Johnny Hinrichs Studio

AUTOBIOGRAPHY (1973-2002)

      I first saw someone doing stained glass in 1973 while living in the Napa Valley, where I was working in the Christian Brothers vineyards. After cutting the glass in a variety of geometric shapes and covering one side with Contact Paper he taped them together and squeezed silicone sealant into the crack between them and proceeded to build a three dimensional terrarium. I was delighted!

      In 1974 I cut my first glass and began building terrariums by using this same technique. I helped develop a small terrarium manufacturing business in southwest Wisconsin then helped move it to Woodstock, NY.

      I left the terrarium business in 1976 and returned to Wisconsin to pursue the more traditional techniques of working with glass. I developed my skills independently by the trial and error method.

      I was part owner of a craft co-op in Spring (Frank Lloyd Wright) Green called "The Hand Works" from 1978 to 1980. In 1980 to 1982 I was partners in "Main Street Memories," an antique, collectibles and stained glass store in Richland Center.

      In Spring Green I met Dennis Pearson and helped him create 26 pieces for the new Madison Civic Center in Madison, Wisconsin. We designed one together, a six foot circle of art nouveau tulips, that was a beauty. I learned a lot about different glass types and reaching for the bright and bizarre from Dennis. I worked with Dennis on and off for about 7 years.

      I returned to the University of Wisconsin in 1984 and took a hot-glass class where I learned the basics of casting and blowing glass. Toward the end of class I blew about a dozen rondels, which are glass bubbles that are worked open and then rapidly spun into flat discs, and used them in abstract panels here in Vermont. While in Vermont I've been buying my rondels at the Hot Glass Works in Jamaica, VT. and Manchester Hot Glass.

      My present work consists of a variety of styles from detailed floral pieces to landscapes to abstracts to L.C. Tiffany reproductions to three-dimensional panels. The types of glass I use includes new antique, mouth-blown, opalescent, streakies, heavy ripple and drapery glass. With the great variety of Tiffany reproduction glass now available you can find mottled glass, brilliant opalescent and confetti glass of many densities and colors to suit any inspiration. With imported glass you can find French new antique, English streakies, and German flashed (a fingernail thickness of colored glass fused onto one-eighth inch of clear glass).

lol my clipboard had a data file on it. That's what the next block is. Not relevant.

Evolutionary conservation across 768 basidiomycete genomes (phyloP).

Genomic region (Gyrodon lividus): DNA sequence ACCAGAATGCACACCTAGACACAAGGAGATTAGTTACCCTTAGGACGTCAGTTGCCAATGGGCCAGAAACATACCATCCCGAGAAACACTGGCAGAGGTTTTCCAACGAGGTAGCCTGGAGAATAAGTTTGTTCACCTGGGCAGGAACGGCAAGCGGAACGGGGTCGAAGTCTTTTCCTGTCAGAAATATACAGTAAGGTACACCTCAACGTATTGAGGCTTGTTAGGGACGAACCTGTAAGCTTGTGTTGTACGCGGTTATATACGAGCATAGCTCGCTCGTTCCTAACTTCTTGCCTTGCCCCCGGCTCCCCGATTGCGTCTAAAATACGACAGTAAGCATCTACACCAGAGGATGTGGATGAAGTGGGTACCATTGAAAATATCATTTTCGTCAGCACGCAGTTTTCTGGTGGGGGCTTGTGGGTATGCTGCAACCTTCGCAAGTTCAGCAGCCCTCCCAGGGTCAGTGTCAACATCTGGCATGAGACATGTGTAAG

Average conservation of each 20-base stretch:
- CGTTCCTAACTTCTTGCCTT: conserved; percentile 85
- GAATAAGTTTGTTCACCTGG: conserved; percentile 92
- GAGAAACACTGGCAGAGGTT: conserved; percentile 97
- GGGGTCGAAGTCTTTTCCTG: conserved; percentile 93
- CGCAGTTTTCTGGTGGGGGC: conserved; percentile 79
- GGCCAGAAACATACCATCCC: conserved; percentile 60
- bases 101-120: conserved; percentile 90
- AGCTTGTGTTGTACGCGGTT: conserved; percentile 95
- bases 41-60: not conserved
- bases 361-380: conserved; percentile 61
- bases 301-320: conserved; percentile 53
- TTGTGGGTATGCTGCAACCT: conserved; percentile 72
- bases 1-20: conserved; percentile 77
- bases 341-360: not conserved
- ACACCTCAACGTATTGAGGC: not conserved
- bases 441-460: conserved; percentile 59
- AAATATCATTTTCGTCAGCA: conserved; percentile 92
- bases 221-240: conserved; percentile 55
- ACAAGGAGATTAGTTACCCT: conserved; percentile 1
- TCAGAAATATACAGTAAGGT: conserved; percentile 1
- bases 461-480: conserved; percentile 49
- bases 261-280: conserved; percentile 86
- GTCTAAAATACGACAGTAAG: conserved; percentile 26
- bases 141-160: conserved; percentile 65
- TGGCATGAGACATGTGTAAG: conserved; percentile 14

Most of my work has always been from commissions ranging from Orvis' 16 ft. x 12 ft. leaping brook trout, to a 9 ft. by 4 ft. 6 in. semicircle of day lilies and butterflies and a 38 in. by 16 in. by 14 in. tall oblong peony shade, to a 4 ft. wide dome with a 16 inch rise, to Tiffany reproduction lamp shades and kitchen cabinet panels . And you can generally find small boxes, mirrors and suncatchers in my showroom.

      I like to work closely with the person who has commissioned a window or lampshade to be sure their glass work is just what they want. After all I consider myself a creator of family heirlooms and I want them to be delighted with what we have brought into being. I thoroughly enjoy the rare person who comes to me with dimensions and says, "I have $1,200 to spend on it - go for it!," and after we've discussed style and general content they leave it entirely up to me to create and they don't see what they're getting until I deliver it or they pick it up. It brings me much satisfaction knowing I have never had a piece refused.

      Publicly my work can be seen around Manchester and the Mountains at the new Orvis Flagship Store (Rt. 7A in the village), Garlic John's Restaurant (Rt. 11/30), and the Chanticleer Restaurant in Manchester (Rt 7A north), at Mulligan's in Stratton Village, Jonathan's Table at Roaring Branch Crossing on Rt 7A in Arlington, The Ecumenical Chapel at the Southwest Vermont Medical Center in Bennington (across the hall opposite the second floor elevator doors) and for sale at various restaurants in Arlington, East Arlington, Stratton, Manchester, Peru and always at my studio/showroom in Sunderland. By appointment I can arrange for you to see some of my major works in private homes in the area.

      I've also taught high school and adult education stained glass classes. I also have complete supplies and tools for the hobbyist and professional alike.

      Stop by any day but Wednesday to look around, talk about stained glass, drop off a repair, or just visit.

Peace/prosperity,
W. J. Hinrichs



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Johnny@VermontStainedGlass.com
Studio: 802-362-2883 · Fax: 802-362-2766
P.O. Box 514 · 6350 Historic 7A · Sunderland, VT 05250

Copyright 2002-07 Johnny Hinrichs Studio